A US appeal court judgment in favour of the Broad Institute may mark the close of the long-running dispute over the US patent for the use of CRISPR/Cas9 in animal and plant cells.
The Court of Appeals for the Federal Circuit in Washington issued the ruling on 10 September 2018 after hearing arguments in April (see BioNews 948). The University of California, Berkeley (UC) brought the case, appealing the 2017 decision of the US Patent Trial and Appeal Board (PTAB) to award a patent on the use of CRISPR in eukaryotic cells to the Broad Institute of MIT and Harvard in Cambridge, Massachusetts.
The 'Board's underlying factual findings are supported by substantial evidence and the Board did not err' wrote Judge Kimberly Moore, refuting UC's claim that the PTAB 'ignored key evidence' and 'made multiple errors' when assessing whether CRISPR/Cas9 genome editing in eukaryotes was an obvious extension of their team's work.
Although UC said they are 'evaluating further litigation options', independent experts believe that they do not have grounds to appeal the decision, either at the same court or Supreme Court.
'It is very possible that there is no path forward for Berkeley in regards to broad patents covering CRISPR-Cas9 at this point,' said Professor Jacob Sherkow who specialises in patent law at New York Law School in New York City.
In 2012, researchers at UC – notably professors Jennifer Doudna and Emmanuelle Charpentier – filed a patent for their discovery of CRISPR/Cas9 and its ability to edit DNA. Subsequently, Professor Feng Zhang's team at the Broad Institute used CRISPR/Cas9 to edit the genomes of eukaryotic cells and applied for a fast-tracked patent application, which was processed before UC's.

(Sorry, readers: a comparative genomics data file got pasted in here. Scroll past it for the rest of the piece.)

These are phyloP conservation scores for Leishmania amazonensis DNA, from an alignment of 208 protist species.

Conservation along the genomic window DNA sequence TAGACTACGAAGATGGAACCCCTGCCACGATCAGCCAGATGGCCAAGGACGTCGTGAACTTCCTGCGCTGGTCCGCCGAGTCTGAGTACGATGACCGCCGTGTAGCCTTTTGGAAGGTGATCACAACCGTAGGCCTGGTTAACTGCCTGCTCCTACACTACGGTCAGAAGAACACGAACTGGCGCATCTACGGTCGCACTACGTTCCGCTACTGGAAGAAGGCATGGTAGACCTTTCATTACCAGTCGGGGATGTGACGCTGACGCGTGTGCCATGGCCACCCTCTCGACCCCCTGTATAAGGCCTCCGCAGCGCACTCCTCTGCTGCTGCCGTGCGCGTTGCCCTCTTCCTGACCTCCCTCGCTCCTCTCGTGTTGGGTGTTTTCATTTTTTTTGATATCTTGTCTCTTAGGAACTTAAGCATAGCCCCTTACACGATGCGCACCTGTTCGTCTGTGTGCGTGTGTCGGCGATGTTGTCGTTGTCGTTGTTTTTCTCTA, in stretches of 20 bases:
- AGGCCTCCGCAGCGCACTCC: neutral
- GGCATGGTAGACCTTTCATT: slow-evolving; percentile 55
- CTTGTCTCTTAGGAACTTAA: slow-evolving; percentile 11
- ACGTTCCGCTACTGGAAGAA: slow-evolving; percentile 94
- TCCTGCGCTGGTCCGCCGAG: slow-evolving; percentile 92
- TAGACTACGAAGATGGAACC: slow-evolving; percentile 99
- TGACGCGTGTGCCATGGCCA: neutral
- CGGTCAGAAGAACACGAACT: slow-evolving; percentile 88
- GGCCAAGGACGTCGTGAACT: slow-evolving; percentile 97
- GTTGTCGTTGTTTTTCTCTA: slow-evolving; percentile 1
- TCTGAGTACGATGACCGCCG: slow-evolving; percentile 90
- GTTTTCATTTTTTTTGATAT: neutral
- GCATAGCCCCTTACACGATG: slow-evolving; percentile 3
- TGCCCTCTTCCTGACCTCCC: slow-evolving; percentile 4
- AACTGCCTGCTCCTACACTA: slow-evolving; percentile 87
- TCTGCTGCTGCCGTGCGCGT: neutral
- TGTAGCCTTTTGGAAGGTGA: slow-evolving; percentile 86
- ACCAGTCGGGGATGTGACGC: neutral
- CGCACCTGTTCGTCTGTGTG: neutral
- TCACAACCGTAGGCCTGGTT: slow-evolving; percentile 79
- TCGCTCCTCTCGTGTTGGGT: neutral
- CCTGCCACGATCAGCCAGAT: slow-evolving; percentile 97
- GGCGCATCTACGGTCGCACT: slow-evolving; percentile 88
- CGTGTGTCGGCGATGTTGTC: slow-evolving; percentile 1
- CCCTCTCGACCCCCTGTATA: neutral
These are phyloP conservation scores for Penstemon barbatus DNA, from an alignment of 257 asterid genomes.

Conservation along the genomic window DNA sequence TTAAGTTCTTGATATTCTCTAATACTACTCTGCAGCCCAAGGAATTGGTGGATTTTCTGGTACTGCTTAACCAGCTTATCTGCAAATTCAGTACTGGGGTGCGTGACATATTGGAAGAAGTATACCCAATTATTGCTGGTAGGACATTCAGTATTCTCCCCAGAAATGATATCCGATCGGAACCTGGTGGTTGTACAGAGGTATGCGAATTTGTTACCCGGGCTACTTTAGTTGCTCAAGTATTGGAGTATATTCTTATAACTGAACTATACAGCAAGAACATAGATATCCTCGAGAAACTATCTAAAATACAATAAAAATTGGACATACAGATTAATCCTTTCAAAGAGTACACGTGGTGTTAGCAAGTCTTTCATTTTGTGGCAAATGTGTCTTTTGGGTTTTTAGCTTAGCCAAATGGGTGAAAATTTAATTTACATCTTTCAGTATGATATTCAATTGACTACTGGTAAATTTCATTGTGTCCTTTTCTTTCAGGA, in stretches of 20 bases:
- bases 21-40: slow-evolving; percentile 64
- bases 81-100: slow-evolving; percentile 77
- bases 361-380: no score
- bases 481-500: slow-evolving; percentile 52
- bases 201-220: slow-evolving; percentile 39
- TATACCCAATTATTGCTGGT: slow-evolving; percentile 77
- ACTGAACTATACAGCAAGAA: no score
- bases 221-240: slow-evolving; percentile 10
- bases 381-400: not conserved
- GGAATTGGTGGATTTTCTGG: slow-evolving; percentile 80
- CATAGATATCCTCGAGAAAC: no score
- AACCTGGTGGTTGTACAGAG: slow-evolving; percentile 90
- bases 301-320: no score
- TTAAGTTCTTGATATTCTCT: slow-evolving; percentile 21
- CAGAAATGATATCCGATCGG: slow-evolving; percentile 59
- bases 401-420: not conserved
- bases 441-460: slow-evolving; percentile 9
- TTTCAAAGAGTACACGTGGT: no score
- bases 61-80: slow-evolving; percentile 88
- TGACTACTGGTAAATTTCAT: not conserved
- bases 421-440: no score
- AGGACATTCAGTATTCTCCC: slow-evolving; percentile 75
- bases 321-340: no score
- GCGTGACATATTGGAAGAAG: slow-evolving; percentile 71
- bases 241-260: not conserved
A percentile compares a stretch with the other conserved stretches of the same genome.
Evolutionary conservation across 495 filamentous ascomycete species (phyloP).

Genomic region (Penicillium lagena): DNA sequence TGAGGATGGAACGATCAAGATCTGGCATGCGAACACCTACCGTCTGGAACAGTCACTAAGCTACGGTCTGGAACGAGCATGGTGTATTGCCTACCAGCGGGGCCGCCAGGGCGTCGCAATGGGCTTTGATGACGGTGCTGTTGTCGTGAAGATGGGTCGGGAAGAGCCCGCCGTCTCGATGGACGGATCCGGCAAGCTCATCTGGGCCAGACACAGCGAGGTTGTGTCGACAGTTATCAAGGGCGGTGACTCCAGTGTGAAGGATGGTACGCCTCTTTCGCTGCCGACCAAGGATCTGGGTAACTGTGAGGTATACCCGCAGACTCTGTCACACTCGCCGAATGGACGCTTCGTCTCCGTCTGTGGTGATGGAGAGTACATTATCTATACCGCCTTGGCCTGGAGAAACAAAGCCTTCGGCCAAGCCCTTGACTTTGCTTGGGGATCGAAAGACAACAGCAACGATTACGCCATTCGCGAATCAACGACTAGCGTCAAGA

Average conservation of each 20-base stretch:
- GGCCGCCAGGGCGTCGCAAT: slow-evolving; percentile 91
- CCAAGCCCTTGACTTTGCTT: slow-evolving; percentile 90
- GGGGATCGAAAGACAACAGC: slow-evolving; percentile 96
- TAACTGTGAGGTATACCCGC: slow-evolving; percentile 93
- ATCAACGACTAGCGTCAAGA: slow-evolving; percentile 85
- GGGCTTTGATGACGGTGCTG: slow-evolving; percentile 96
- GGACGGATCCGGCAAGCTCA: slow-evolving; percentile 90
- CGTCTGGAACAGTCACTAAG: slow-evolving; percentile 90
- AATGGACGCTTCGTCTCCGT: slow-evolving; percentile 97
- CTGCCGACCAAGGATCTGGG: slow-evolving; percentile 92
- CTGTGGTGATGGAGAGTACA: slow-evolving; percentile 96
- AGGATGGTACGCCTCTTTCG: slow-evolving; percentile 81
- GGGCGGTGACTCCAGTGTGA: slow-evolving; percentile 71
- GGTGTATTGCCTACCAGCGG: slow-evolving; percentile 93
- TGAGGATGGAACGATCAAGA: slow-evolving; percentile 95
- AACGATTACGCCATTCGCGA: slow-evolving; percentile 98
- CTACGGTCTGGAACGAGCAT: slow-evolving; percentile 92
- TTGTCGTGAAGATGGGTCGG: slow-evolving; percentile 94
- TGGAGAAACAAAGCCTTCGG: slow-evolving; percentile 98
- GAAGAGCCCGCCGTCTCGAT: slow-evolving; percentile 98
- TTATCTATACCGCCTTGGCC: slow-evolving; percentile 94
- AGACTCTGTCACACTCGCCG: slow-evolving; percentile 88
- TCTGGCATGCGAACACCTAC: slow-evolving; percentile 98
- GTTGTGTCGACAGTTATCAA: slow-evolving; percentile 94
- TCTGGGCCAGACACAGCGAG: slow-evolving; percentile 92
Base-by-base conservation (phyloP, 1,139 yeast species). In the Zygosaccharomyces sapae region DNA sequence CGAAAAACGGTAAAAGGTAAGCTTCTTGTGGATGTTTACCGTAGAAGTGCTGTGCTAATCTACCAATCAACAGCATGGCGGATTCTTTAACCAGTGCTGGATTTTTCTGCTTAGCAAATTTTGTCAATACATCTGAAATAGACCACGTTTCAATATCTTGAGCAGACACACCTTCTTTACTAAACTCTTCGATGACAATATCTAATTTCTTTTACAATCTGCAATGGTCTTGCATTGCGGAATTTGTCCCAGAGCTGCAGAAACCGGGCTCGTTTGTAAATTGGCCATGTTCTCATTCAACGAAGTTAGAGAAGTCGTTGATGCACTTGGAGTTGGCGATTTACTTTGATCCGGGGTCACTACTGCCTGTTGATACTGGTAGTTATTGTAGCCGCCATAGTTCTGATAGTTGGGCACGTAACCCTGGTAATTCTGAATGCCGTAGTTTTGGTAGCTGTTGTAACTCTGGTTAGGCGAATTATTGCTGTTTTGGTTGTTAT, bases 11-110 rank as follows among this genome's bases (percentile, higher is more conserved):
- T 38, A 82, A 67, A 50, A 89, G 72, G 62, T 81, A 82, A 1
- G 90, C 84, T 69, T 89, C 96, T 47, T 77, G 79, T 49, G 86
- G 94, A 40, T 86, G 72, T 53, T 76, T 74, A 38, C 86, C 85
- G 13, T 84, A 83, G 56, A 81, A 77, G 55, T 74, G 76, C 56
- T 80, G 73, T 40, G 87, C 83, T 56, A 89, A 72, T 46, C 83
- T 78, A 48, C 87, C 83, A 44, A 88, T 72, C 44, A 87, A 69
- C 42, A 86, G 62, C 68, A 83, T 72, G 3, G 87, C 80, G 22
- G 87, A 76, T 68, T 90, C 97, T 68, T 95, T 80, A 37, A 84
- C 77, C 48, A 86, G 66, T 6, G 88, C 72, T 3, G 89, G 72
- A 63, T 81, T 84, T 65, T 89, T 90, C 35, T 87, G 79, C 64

The Patent Trial and Appeal Board (PTAB) upheld the validity of both patents in 2017 (see BioNews 889), but UC appealed, claiming that Professors Doudna and Charpentier's work provided obvious evidence that genome editing could work inside cells, and that the Broad's patent infringed theirs.
The two patents have caused confusion over who has the right to charge fees for the use of the technology, which has extremely high commercial value. According to STAT, the Broad's legal fees have exceeded US$10 million so far, a reflection of how much the institutions believe these patents are worth.
Having won, the Broad which – previously set up a patent pool to make licensing CRISPR easier (see BioNews 909) – said: 'It is time for all institutions to work together to enable the broadest possible sharing and licensing of foundational CRISPR IP [intellectual property] to accelerate research and improve human health.'